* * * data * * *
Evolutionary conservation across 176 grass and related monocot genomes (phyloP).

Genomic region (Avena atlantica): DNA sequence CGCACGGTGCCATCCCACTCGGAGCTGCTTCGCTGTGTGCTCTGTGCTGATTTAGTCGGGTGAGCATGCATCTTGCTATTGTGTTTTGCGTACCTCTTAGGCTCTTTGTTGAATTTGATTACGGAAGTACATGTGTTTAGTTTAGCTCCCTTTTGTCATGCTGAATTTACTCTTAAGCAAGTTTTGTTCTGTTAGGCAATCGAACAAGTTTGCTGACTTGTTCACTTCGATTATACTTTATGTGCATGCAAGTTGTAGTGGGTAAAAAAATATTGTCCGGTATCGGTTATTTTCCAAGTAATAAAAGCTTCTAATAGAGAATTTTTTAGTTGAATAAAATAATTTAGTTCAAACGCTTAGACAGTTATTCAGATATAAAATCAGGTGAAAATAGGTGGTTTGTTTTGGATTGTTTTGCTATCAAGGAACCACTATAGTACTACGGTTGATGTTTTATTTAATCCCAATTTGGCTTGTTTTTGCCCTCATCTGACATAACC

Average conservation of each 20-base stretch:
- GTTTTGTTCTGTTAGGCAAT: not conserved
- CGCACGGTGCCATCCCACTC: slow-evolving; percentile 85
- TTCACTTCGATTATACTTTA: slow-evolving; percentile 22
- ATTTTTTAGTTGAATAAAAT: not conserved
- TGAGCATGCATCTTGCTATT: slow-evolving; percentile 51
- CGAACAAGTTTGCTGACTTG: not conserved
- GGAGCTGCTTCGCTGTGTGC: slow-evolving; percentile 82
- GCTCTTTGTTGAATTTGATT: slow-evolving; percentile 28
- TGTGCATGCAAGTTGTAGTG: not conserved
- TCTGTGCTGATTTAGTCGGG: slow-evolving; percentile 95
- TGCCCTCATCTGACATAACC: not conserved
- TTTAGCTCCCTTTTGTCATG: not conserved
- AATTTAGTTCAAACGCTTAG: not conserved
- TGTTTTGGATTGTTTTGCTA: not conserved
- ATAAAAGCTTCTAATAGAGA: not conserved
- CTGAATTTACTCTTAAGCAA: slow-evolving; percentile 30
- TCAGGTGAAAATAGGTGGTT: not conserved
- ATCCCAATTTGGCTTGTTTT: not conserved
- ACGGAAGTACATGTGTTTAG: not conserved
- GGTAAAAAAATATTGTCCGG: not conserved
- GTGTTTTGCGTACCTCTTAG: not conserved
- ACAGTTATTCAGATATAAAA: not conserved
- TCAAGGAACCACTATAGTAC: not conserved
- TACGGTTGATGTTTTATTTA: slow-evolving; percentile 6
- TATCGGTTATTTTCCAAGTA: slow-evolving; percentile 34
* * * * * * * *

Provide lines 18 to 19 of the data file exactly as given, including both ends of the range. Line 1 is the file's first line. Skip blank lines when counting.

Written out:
- ATAAAAGCTTCTAATAGAGA: not conserved
- CTGAATTTACTCTTAAGCAA: slow-evolving; percentile 30